‘Buena Vista Social Club’ Off Broadway Review: How Cuba’s Music Fuels Its Survival

A landmark album is now an exciting stage musical and dance spectacular

Jared Machado, Kenya Browne and Olly Sholotan in "Buena Vista Social Club" (Credit: Ahron R. Foster)
"Buena Vista Social Club" (Credit: Ahron R. Foster)

It has not been a great year for dance on the musical theater stage – until now. Choreographers Patricia Delgado and New York City Ballet’s Justin Peck bring it all to the tiny stage at the Atlantic Theater Company. The many dances this married duo has created for the new musical “Buena Vista Social Club” erupt in a chemical reaction where ballet, Afro-Cuban, contemporary and a variety of social dances both blend and slam into each other. 

Based on the 1996 album of the same title, “Buena Vista Social Club” opened with a glorious bang Tuesday at the Atlantic’s Linda Gross Theater.

Although other cast members occasionally join in to salsa, Delgado and Peck basically work their magic with only six dancers who are so good they need to be credited at the top of this review: Skizzo Arnedillo, Angelica Beliard, Carlos Falu, Hector Juan Maisonet, Ilda Mason and Marielys Molina.

But “Buena Vista Social Club” is not a dance show nor is it a jukebox musical, even though about half of the musical’s 15 songs come from the original album. (The other songs are from the Buena Vista Social Club ensemble’s extended songbook.) Marco Ramirez’s multilayered book for “Buena Vista” tells the story of the making of the album in Havana, Cuba, which was a reunion of sorts for a number of singers and musicians who first performed together four decades earlier, in 1956.

Delgado and Peck’s choreography often helps to bridge those two radically different time periods of 1996 — when an impoverished Cuba continued to suffer from the collapse of the Soviet Union and the U.S. blockade — and 1956 — when a far more prosperous country was on the verge of revolution. Fidel Castro and Che Guevara are never mentioned, but both the threat and the promise of a new way of life permeate Ramirez’s book.

Most in danger of being lost are the social clubs that produced the music that ended up on the 1996 album, the dream project of an enterprising young producer, Juan De Marcos (Luis Vega, who exudes optimism). Not featured in Ramirez’s loosely-based-on-the-facts story is the album’s official producer, American guitarist Ry Cooder.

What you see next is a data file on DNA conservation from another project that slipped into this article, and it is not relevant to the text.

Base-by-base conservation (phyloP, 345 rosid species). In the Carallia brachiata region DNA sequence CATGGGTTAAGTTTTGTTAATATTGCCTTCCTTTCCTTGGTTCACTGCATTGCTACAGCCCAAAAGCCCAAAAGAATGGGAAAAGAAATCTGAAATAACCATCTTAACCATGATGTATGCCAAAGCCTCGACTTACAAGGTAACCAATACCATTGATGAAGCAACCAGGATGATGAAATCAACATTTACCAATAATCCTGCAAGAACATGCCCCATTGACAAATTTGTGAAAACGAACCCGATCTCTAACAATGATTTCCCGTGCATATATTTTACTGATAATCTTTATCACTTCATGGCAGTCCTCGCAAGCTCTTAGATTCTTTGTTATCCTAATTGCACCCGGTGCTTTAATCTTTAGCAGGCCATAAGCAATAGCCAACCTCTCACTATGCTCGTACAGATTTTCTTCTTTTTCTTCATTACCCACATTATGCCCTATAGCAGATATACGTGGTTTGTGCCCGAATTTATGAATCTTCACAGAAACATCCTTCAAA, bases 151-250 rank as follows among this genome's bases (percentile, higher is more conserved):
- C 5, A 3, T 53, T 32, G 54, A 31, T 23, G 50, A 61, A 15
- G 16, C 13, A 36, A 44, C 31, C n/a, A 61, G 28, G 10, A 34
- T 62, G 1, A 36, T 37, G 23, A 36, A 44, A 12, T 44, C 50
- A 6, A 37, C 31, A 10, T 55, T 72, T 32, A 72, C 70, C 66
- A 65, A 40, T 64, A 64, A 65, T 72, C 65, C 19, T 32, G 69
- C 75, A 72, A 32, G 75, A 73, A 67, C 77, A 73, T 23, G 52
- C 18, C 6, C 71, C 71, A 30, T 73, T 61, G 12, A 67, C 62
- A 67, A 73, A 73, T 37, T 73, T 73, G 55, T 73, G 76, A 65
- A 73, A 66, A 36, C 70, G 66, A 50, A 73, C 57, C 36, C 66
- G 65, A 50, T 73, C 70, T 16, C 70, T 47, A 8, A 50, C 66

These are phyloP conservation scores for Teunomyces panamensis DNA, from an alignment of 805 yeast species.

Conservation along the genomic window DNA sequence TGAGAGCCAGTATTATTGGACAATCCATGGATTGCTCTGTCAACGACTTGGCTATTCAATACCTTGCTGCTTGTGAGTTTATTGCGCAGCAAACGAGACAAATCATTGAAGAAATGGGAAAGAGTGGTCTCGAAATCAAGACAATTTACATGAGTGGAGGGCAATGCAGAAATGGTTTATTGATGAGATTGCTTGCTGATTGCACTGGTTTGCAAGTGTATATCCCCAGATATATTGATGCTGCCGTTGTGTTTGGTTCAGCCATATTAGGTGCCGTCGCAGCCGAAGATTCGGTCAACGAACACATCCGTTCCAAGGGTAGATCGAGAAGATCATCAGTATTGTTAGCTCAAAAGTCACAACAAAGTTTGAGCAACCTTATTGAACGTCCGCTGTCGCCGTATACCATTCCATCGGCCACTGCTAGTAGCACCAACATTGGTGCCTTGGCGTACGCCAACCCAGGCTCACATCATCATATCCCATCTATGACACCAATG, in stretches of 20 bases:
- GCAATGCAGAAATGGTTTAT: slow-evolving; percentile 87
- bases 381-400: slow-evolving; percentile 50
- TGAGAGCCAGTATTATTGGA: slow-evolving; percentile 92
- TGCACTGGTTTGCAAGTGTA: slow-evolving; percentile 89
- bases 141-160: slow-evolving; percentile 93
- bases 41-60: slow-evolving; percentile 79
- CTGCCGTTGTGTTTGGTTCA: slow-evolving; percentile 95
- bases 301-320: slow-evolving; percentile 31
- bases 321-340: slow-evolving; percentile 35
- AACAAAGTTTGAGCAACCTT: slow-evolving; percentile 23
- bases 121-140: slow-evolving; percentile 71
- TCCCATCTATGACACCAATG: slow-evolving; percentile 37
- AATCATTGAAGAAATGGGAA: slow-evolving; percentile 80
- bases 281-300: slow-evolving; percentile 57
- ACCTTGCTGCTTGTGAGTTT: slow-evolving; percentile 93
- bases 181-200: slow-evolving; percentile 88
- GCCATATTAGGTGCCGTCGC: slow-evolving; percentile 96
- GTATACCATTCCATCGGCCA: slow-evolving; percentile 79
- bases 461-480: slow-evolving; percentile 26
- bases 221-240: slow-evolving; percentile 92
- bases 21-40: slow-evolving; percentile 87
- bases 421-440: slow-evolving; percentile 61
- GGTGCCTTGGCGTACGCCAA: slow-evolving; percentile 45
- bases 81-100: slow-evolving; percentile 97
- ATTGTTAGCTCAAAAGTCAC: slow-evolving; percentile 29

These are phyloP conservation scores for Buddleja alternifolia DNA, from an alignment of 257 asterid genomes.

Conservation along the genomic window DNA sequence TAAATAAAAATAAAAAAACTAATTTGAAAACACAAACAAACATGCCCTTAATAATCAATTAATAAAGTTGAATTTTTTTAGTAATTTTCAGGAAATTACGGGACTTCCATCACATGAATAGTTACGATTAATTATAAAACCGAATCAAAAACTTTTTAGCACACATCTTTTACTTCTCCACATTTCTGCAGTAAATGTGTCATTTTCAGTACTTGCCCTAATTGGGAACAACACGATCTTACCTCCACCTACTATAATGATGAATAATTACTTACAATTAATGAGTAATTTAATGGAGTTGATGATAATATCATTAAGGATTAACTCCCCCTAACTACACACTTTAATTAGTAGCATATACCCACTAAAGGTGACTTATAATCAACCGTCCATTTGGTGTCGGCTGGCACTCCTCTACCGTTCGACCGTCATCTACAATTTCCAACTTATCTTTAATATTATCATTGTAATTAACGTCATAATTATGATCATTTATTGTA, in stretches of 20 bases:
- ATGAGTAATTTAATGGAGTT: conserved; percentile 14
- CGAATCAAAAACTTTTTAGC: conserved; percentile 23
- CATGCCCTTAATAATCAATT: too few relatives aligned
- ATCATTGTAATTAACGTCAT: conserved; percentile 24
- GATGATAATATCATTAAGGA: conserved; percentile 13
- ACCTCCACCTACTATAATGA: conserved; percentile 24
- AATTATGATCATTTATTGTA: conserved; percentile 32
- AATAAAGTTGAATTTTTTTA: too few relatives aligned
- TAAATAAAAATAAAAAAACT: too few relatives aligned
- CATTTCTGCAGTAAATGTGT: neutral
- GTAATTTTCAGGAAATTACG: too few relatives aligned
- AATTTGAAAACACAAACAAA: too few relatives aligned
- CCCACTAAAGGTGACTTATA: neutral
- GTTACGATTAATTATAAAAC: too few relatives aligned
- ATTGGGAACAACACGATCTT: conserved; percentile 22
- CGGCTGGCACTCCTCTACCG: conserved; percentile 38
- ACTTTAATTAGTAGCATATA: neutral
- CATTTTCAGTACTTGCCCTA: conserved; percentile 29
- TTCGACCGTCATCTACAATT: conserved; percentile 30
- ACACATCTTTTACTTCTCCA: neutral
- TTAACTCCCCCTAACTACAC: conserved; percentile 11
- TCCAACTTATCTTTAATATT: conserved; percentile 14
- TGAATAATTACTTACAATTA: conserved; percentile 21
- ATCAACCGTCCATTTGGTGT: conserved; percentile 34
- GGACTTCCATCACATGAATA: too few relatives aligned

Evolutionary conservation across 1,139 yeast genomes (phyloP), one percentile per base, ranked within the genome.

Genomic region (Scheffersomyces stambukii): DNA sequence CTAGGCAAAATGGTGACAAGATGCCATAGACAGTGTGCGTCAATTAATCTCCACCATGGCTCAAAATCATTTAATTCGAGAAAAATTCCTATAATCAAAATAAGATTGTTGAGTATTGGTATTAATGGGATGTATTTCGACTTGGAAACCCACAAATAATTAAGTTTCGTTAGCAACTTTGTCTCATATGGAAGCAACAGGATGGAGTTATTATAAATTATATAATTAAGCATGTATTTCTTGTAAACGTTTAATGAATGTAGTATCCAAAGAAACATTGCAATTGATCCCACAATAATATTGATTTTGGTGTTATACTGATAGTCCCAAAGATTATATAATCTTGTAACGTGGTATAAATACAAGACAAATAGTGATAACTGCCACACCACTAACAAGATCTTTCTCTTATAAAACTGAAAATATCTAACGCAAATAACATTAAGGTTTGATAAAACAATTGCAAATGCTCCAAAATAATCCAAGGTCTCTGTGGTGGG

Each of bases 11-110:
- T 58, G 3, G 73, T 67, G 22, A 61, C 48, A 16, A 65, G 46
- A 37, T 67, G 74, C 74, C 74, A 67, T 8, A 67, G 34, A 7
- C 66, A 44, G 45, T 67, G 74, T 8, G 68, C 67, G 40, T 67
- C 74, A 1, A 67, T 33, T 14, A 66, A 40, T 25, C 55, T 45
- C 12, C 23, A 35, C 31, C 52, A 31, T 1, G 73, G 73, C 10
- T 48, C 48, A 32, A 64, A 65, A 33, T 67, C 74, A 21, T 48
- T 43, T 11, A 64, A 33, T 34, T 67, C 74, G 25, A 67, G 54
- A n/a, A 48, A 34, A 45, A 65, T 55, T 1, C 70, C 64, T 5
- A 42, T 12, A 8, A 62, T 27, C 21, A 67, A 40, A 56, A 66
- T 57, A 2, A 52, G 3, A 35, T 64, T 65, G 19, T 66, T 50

In the typical jukebox musical, preexisting songs are jammed into a plot. That’s not the case here. The songs don’t further or in any way explain the story. They set a mood, they capture emotions and they are performed as those songs would have been originally delivered in Havana’s social clubs, hotel ballrooms and recording studios.

For this gringo reviewer, Ramirez’s story has shades of “Ma Rainey’s Black Bottom” and “A Star Is Born” without the easy contrivance of a murder or a suicide to goose up the narrative, but with a big dollop of “Dreamgirls” thrown into the mix.

In 1956, the young singer Omara (Kenya Browne) performs with her sister Haydee (Danaya Esperanza) in Havana’s tourist hotels, but her real love is singing with her boyfriend Ibrahim (Olly Sholotan) in the city’s social clubs, which are anathema to her far more ambitious sister. As fate would have it, the record producers (the triple-cast Vega) from America and Cuba have no interest in either Haydee or Ibrahim, drawn as they are racially to the more conventionally glamorous Omara. Haydee eventually escapes to America. Ibrahim is forgotten and recedes into the Cuban countryside.

Ramirez tells that story from the viewpoint of 1996 when the older Omara (Natalie Venetia Belcon) is engaged to make the “Buena Vista Social Club” album and she meets her old boyfriend Ibrahim (Mel Seme), now singing for small change on the streets of Havana. “Buena Vista Social Club” is the story of survival through the preservation of what artists do best, not only for them but a whole island and its culture.